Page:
Famed zookeeper Jack Hanna backed the Cincinnati Zoo's decision to shoot and kill beloved gorilla Harambe after a 4-year-old boy either jumped or fell into an enclosure Saturday.
"I'll bet my life on this, that child would not be here today," Hanna told WBNS-TV on Monday.
Hanna said a tranquilizer would take up to 10 minutes to take effect and that the gorilla would be agitated after getting shot.
The tragedy unfolded Saturday at the World of Gorillas exhibit. Witnesses heard the boy repeatedly ask his mother if he could swim in the shallow moat. But his mother, who may have been distracted by another child, told him no.
Moments later the boy climbed through a barrier into the enclosure, and either fell or jumped 10 feet into the moat.
Two female gorillas moved away from the child as he hit the water, but 17-year-old Harambe, a rare western lowland gorilla, seized the boy.
The 450-pound gorilla dragged the surprisingly calm child around the moat by one leg. At one point he stood the boy up in front of shocked onlookers before dragging him again.
A zoo visitor captured the incident on video. The child's mother can be heard in the background shouting instructions to her son: “Be Calm, Mommy's here!”
The zoo's emergency response team soon arrived and shot and killed Harambe, even though the animal posed no threat to the boy.
Harambe's murder sparked outrage among social media users who lashed out at the Cincinnati Zoo and the boy's mother for not supervising her son properly.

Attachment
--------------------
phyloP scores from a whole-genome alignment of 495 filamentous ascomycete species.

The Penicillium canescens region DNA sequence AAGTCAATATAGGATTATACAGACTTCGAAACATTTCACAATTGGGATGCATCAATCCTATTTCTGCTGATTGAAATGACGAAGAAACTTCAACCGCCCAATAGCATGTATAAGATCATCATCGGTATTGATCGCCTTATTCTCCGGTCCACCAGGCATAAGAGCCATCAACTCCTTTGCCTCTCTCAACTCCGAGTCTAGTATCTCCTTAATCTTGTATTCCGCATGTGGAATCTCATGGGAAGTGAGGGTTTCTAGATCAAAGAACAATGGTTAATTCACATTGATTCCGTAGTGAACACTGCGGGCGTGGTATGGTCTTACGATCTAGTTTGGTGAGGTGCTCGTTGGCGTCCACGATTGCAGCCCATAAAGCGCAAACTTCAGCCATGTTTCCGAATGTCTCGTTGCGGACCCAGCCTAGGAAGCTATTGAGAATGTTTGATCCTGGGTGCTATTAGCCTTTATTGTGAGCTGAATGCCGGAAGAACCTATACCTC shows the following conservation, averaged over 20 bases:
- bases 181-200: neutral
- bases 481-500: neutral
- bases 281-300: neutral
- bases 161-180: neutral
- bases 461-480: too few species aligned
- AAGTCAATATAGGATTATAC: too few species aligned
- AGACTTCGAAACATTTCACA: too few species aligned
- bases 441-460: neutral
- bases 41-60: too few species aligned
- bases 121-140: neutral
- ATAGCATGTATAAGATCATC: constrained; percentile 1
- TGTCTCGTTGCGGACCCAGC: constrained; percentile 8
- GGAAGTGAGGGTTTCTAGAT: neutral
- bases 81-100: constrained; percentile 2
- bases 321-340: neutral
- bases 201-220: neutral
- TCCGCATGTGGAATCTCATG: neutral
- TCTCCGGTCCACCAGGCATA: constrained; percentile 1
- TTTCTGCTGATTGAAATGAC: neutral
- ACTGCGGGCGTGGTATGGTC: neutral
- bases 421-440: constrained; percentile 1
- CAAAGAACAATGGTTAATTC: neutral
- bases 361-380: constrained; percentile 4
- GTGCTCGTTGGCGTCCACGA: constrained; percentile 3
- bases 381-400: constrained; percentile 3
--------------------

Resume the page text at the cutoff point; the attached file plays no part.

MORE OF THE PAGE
But zoo director Thame Maynard defended the use of deadly force.
“Our first response was to call the gorillas out of the exhibit," said Maynard in a press conference on Monday. "The two females complied, but Harambe did not."
He said Harambe was extremely powerful and could crush a coconut in one hand.
Maynard echoed Hanna who said tranquilizers were not an option because the tranquilizers were not fast acting.
It was the same thought process used by Chilean zoo keepers who shot and killed 2 lions after a deranged man stripped naked and jumped into the big cat enclosure 2 weeks ago.
Chilean authorities say the young man wanted to be eaten alive in a desperate bid to commit suicide.
After accidentally hitting the man with a tranquilizer, the Chilean zookeepers shot and killed 2 of the lions, a male and a female.
"The zoo has an established protocol because people's lives are very important to us," said Chilean Metropolitan Zoo director Alejandra Montalba at the time.
The man survived the mauling and is recovering say Chilean authorities.
Meanwhile, the boy from Saturday's tragic incident is at home and safe.
The boy’s mother, Michelle Gregg, defended herself on Facebook Sunday.
“God protected my child until the authorities were able to get to him. My son is safe and was able to walk away with a concussion and a few scrapes… no broken bones or internal injuries," she wrote.